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    Posted
  • Location: Nairn
  • Location: Nairn

    The Met Office continues to expect an intense low pressure system to move east across the UK during Monday, bringing severe gales and potentially damaging gusts across some areas. Southerly winds are expected to strengthen during the early hours of Monday to give severe gales, with an additional swathe of westerly severe gales to follow later on Monday into the early hours of Tuesday. Gusts of 60 to 70 mph are expected but there remains a possibility of 80 mph gusts over exposed coasts and hills. Much depends on the exact track of the low centre but at this stage, parts of Wales and the southern half of England continue to be considered at greatest risk. Disruption could occur to transport and power supplies and there may be damage to buildings. This warning will be updated around 1100 on Sunday 9th March 2008.

    Issued at: 1057 Sat 8 Mar

    http://www.metoffice.gov.uk/weather/uk/uk_...t_warnings.html

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    Posted
  • Location: Near Beverley, East Yorks. (2 metres a.s.l.)
  • Weather Preferences: Something good in all four seasons
  • Location: Near Beverley, East Yorks. (2 metres a.s.l.)

    Oh I see my location is now well inside the 40% risk zone.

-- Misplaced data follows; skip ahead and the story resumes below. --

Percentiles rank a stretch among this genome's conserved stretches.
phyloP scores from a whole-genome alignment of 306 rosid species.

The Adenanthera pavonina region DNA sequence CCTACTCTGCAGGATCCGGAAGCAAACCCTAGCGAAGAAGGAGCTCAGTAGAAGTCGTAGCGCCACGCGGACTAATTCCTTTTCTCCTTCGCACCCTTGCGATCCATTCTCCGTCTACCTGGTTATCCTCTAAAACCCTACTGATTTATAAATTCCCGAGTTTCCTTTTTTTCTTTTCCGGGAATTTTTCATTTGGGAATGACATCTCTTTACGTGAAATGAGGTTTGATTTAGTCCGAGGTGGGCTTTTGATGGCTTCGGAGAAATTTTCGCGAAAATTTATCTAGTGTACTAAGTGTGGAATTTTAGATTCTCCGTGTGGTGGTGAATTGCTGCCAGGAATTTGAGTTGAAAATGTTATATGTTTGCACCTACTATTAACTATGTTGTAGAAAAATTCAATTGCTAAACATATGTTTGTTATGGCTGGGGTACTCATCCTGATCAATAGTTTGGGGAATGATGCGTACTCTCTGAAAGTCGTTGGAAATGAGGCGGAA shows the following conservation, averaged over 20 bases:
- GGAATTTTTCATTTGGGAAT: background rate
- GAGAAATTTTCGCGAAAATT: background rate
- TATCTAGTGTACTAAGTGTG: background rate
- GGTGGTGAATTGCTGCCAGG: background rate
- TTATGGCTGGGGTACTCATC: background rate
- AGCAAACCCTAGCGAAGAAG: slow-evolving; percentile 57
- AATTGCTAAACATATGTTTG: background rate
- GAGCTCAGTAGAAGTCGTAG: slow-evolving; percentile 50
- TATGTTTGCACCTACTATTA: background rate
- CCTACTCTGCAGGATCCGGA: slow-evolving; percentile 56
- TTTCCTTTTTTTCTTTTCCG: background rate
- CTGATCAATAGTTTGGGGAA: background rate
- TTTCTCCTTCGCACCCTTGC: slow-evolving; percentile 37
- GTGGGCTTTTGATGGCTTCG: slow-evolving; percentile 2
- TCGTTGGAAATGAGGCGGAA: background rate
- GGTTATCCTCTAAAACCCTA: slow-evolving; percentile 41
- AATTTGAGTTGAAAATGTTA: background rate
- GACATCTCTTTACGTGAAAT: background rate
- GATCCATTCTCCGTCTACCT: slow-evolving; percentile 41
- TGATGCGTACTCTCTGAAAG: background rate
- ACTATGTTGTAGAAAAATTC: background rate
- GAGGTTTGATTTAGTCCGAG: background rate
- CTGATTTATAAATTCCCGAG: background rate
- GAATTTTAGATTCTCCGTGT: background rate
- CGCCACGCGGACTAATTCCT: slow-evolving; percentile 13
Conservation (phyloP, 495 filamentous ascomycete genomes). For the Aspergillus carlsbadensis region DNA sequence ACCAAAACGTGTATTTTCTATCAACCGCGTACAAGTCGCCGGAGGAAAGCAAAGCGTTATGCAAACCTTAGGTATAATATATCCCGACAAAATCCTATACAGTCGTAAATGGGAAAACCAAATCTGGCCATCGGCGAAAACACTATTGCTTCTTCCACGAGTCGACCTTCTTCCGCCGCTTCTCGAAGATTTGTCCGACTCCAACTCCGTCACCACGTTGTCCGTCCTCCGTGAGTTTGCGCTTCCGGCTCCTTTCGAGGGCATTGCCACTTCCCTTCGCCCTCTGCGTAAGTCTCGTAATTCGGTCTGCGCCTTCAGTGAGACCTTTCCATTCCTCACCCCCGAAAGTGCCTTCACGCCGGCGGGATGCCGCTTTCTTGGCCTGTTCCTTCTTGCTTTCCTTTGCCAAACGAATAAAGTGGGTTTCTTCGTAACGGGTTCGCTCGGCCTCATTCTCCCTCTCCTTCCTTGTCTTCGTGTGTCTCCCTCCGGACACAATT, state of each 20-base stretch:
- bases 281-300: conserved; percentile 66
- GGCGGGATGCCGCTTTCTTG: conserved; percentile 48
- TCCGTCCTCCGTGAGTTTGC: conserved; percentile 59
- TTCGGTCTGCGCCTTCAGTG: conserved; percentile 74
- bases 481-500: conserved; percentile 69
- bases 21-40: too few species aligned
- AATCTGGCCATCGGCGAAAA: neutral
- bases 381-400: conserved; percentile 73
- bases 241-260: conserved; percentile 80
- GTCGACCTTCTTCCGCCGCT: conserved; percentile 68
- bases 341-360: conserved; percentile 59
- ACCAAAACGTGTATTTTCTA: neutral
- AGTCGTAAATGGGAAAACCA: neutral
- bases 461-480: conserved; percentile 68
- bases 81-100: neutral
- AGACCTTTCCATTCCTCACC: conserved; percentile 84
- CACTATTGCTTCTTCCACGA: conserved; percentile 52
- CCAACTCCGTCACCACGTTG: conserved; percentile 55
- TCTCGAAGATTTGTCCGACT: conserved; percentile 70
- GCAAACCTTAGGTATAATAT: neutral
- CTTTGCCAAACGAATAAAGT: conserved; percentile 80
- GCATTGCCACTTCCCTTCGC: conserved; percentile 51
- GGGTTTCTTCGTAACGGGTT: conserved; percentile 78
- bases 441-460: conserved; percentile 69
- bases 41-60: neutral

I wonder just how bad it will be close to the coast here. Eeek.

    BL.

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    Posted
  • Location: Nairn
  • Location: Nairn

    The Met Office continues to expect an intense low pressure system to move east across the UK during Monday, bringing severe gales and potentially damaging gusts across some areas, more particularly the west and south of England and Wales. Southerly winds are expected to strengthen during the early hours of Monday to give severe gales for a time, coinciding with the morning rush hour in some areas. An additional swathe of severe westerly gales will follow through the morning and afternoon, principally affecting southwest England and the south coast of England. Gusts of 60 to 70 mph are likely with the possibility of 80 mph gusts on exposed coasts and hills. Disruption to transport and power supplies is possible and there may be damage to buildings and trees. In addition high waves and flooding may affect coastal areas in the south. This warning is likely to be superseded by FLASH messages.

    Issued at: 1110 Sun 9 Mar

    http://www.metoffice.gov.uk/weather/uk/uk_...t_warnings.html